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Volkswagen and BMW fined $1 bn for restricting competition in emission cleaning

Volkswagen and BMW fined $1 billion for restricting competition in emission cleaning


Volkswagen and BMW fined $1 bn for restricting competition in emission cleaning

The European Union has slapped Volkswagen and BMW with a whooping fine of $1 billion for restricting competition in emission cleaning for new diesel passenger cars. It said Daimler AG, BMW and Volkswagen colluded on the technical development in the area of nitrogen oxide cleaning, thus breaching EU antitrust rules.

Margrethe Vestager, EU antitrust chief, told a news conference in Brussels that this is a first. “We have never had a cartel whose purpose was to restrict the use of novel technology.” Vestager said the German carmakers, which included VW units Audi and Porsche, had possessed the technology to reduce harmful emissions more than required under EU law but avoided competing to do so. “So today’s decision is about how legitimate technical cooperation went wrong. And we do not tolerate it when companies collude.”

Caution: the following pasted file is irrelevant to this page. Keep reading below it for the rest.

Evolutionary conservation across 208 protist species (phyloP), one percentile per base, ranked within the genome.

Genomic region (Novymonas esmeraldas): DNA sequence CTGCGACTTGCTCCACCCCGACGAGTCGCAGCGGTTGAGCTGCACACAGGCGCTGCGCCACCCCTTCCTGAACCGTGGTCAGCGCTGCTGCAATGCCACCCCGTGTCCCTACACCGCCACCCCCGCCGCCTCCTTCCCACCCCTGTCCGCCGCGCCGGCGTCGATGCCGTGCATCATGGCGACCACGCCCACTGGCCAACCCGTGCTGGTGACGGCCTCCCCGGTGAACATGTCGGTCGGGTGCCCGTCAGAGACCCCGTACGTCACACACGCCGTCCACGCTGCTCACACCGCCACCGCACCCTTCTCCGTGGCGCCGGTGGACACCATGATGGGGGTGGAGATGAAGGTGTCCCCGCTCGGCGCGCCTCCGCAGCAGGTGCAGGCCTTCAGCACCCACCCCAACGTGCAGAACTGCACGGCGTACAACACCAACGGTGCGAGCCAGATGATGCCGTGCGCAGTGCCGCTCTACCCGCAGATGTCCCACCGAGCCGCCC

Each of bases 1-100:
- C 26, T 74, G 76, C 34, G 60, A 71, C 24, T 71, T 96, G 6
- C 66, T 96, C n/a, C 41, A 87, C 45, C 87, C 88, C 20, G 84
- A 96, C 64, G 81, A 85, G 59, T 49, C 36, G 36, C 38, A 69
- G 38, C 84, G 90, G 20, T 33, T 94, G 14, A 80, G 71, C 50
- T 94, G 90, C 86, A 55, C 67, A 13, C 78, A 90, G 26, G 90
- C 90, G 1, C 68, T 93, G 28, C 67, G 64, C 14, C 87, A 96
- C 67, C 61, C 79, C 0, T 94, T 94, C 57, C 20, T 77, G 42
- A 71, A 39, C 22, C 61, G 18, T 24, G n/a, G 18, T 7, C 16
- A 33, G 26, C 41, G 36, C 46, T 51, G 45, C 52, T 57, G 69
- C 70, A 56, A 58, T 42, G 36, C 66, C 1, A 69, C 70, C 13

Volkswagen, under a settlement, will pay a fine of 502 million euros and BMW 373 million euros. However, Daimler, which was also part of the cartel, was not fined. Vestager said all of the parties had agreed to settle the case and have acknowledged their role in this cartel.

But Volkswagen is considering legal action. It said the penalty over technical talks about emissions technology set a questionable precedent. “The Commission is entering new judicial territory, because it is treating technical cooperation for the first time as an antitrust violation.” The carmaker said fines had been set even though no customers had suffered any harm.

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BMW noted that it had been cleared of suspicion of using illegal “defeat devices” to cheat emissions tests. “This underlines that there has never been any allegation of unlawful manipulation of emission control systems by BMW Group,” the carmaker said in a statement.

The Commission, in its 2019 charge sheet, had stated that the German carmakers had colluded to restrict the size of AdBlue tanks between 2006 and 2014, thus making the urea-based additive less convenient to use.

BMW said discussions on the AdBlue tanks had no influence whatsoever on the company’s product decisions. The carmaker said it was significant that the final notice found there was no collusion involving earlier allegations of using software to restrict AdBlue dosing.

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